Global, main­land China au­tomak­ers de­but new mod­els


Ford showed off its new Taurus and Nis­san un­veiled a mid­size sedan and a SUV de­signed for main­land China on Mon­day at a Shang­hai Auto Show that high­lighted ris­ing com­pe­ti­tion from lower-priced Chi­nese auto brands.

Com­pe­ti­tion on the main­land is in­ten­si­fy­ing as eco­nomic growth slows and more man­u­fac­tur­ers pile into the world’s big­gest auto mar­ket by num­ber of ve­hi­cles sold. Global au­tomak­ers are spend­ing heav­ily to ap­peal to Chi­nese main­land tastes and lo­cal brands are rolling out lower-cost ver­sion of SUVs and other popular ve­hi­cles.

Ford Mo­tor Co. used the Shang­hai show for the global de­but of its lat­est Taurus, re­flect­ing the event’s rapid rise to be­come one of the global in­dus­try’s most im­por­tant show­cases. Gen­eral Mo­tors Co., Mercedes Benz and other global brands also un­veiled new mod­els or ver­sions mod­i­fied for the main­land.

Fea­tures on the Taurus in­clude mas­sage units in the back seat. That is aimed at buy­ers who have driv­ers and ride in back — a mar­ket niche that in­creas­ingly is driv­ing au­tomak­ers to de­sign big­ger, more com­fort­able rear seats.

“This new car rep­re­sents ev­ery­thing you can ex­pect in the grow­ing port­fo­lio of Ford ve­hi­cles in (main­land) China,” said Marin Burela, a vice pres­i­dent of Ford’s joint ven­ture with Chi­nese brand Chang’an.

The show high­lighted the resur­gence of Chi­nese main­land au­tomak­ers fol­low­ing two tough years spent los­ing mar­ket share to for­eign ri­vals. Lo­cal com­peti­tors have spent heav­ily to roll out new mod­els that are drawing buy­ers with lower prices at a time when main­land China’s eco­nomic growth is slow­ing.

Brands in­clud­ing SUV pro­ducer Great Wall Mo­tor and Geely Hold­ing, owner of Swe­den’s Volvo Cars, re­ported first-quar­ter sales gains of up to 70 per­cent. That helped to boost their mar­ket share so far this year to 43 per­cent from last year’s 38 per­cent, ac­cord­ing to LMC Au­to­mo­tive.

For global brands in­clud­ing Volk­swa­gen AG, sales were flat or even de­clined due to their em­pha­sis on higher-priced brands for which growth was in low to mids­in­gle dig­its. That was a sober­ing devel­op­ment for au­tomak­ers that are count­ing on China to drive fu­ture rev­enue.

“Mar­ket growth has come to a halt for in­ter­na­tional brands,” said Bern­stein Re­search in a re­port.

On Mon­day, Great Wall de­buted its H6 Coupe and showed its H8, the lat­est in a se­ries of SUVs that have helped to trans­form the com­pany into one of main­land China’s most suc­cess­ful auto brands. The com­pany has said it hopes to sell 10,000 units of each of the two new ve­hi­cles per month.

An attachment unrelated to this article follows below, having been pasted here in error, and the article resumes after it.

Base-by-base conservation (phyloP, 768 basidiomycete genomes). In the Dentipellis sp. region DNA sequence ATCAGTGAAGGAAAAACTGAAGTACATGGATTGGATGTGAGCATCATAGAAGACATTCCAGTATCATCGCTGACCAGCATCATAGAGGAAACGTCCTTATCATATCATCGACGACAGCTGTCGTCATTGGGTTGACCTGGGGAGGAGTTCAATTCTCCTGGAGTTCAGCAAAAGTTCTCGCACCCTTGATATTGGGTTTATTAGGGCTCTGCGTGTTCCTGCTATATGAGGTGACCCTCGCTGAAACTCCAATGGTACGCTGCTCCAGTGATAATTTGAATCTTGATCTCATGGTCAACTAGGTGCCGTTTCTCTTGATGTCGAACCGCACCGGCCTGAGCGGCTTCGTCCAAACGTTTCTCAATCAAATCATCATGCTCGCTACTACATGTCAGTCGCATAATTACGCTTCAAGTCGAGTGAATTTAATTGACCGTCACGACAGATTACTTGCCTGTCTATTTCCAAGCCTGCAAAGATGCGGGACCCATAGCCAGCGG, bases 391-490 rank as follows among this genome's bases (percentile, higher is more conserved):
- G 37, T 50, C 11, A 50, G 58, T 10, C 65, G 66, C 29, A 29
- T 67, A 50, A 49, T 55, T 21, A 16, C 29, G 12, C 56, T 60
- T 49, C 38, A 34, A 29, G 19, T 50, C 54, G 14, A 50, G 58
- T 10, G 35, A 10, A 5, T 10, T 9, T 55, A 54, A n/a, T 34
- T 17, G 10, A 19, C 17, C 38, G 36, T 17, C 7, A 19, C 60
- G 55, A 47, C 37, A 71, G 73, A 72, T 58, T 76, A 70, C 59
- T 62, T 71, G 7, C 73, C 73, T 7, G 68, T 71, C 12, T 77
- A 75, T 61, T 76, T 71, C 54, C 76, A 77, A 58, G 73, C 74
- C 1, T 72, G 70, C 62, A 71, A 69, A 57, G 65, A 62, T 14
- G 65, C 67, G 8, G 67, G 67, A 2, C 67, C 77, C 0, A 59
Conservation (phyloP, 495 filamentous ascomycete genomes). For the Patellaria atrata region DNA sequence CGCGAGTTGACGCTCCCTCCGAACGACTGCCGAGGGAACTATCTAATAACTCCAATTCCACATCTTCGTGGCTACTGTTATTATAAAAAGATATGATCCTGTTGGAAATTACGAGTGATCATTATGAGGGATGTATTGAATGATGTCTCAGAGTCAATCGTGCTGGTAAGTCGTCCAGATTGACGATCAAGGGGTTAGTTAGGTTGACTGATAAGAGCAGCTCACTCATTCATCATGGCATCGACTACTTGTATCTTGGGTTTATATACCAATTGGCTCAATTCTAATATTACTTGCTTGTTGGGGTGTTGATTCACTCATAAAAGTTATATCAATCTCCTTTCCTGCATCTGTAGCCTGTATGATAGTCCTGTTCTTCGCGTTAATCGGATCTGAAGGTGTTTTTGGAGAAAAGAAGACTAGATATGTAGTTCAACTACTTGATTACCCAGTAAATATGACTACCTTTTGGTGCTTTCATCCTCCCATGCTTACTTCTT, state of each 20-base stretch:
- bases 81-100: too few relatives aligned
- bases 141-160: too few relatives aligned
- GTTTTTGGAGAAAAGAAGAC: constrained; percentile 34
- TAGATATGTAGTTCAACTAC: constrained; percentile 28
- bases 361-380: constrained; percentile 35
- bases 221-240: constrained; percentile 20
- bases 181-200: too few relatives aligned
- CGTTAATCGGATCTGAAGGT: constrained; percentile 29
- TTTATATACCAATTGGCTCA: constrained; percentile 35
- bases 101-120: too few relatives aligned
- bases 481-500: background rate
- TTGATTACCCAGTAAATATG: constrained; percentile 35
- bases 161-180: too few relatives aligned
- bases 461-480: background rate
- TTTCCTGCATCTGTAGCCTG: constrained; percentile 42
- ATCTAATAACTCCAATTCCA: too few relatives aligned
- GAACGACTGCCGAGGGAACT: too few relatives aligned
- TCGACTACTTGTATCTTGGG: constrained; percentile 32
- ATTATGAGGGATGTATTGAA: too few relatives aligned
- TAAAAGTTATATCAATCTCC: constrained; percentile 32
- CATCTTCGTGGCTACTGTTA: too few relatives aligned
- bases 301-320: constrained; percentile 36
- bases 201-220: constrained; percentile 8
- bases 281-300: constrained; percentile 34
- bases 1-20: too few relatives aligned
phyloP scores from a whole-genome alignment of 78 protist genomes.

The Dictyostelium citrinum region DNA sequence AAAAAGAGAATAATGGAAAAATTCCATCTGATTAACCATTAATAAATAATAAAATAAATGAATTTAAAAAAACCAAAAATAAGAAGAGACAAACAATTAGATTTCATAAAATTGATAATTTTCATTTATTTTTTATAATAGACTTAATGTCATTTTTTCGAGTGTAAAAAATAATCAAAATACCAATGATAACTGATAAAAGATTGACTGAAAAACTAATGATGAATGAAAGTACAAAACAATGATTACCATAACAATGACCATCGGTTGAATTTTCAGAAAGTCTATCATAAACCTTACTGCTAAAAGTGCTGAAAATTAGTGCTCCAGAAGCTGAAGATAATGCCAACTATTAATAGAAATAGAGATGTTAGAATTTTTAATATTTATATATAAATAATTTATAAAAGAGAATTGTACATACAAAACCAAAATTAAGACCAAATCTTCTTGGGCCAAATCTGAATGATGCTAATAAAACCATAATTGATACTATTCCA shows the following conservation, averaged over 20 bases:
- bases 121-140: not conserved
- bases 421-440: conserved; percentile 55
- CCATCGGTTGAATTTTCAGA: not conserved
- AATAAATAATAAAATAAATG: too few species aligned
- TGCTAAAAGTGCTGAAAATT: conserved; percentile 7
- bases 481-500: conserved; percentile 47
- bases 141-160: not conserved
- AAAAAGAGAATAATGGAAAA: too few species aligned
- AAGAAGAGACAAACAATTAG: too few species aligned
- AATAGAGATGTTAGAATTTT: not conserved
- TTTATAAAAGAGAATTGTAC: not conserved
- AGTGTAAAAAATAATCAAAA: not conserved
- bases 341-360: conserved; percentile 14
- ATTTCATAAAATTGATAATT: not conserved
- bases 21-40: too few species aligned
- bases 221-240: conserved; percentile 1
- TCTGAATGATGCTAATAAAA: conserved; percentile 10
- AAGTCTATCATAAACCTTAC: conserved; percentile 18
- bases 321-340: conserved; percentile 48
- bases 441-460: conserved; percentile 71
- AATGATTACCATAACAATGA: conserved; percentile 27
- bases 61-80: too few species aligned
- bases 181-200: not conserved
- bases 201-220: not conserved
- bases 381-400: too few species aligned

SUVs, popular with Chi­nese main­land driv­ers who value their im­age of safety in the coun­try’s chaotic traf­fic, ac­counted for 26 per­cent of all pas­sen­ger ve­hi­cles sold in the first quar­ter, the high­est pro­por­tion of any ma­jor mar­ket.

“We pre­dict that this year will be an SUV feed­ing frenzy,” said Ola Kal­le­nius, head of mar­ket­ing for Mercedes Benz, which un­veiled an SUV Coupe con­cept on Sun­day.

The abrupt de­cel­er­a­tion in main­land China’s eco­nomic growth has dragged down auto sales growth and prompted buy­ers to shift to lower-priced mod­els.

Eco­nomic growth slowed to 7 per­cent in the first three months of this year, its low­est quar­terly ex­pan­sion since the af­ter­math of the 2008 global cri­sis. That still is higher than the low sin­gle-digit growth fore­cast for the United States and Europe this year, but well be­low China’s peak of 14.2 per­cent in 2007.

The de­cel­er­a­tion to what main­land Chi­nese lead­ers term the “new nor­mal” of slower but more sus­tain­able growth has cooled cor­po­rate prof­its and the real es- tate in­dus­try. The rul­ing main­land Chi­nese Com­mu­nist Party is press­ing com­pa­nies to boost wages in an ef­fort to pro­mote growth driven by con­sumer spend­ing in­stead of trade and in­vest­ment.

“This is driv­ing sales growth in this (lower-priced) seg­ment,” said Di­et­mar Voggen­re­iter, pres­i­dent of Audi China.

Nis­san Mo­tor Co. un­veiled the Lan­nia, a mid­size sedan de­signed for Chi­nese buy­ers. The com­pany, which has made the main­land a pil­lar of its global turn­around strat­egy, calls the Lan­nia its first of­fer­ing for the coun­try’s “youth gen­er­a­tion.”

For the SUV mar­ket, Nis­san un­veiled its Mu­rano hy­brid. GM, Ford, BMW, Ford’s Lin­coln luxury brand and other au­tomak­ers also dis­played SUVs, many of them of­fer­ing hy­brid-elec­tric ver­sions.

Also Mon­day, Geely dis­played its Borui sedan, its first model de­vel­oped us­ing Volvo tech­nol­ogy fol­low­ing the com­pany’s ac­qui­si­tion of the Swedish brand in2010.

(Left) Per­form­ers in­tro­duce the Buick Ver­ano sedan at a Gen­eral Mo­tors event ahead of the Auto Shang­hai show in Shang­hai on Sun­day.

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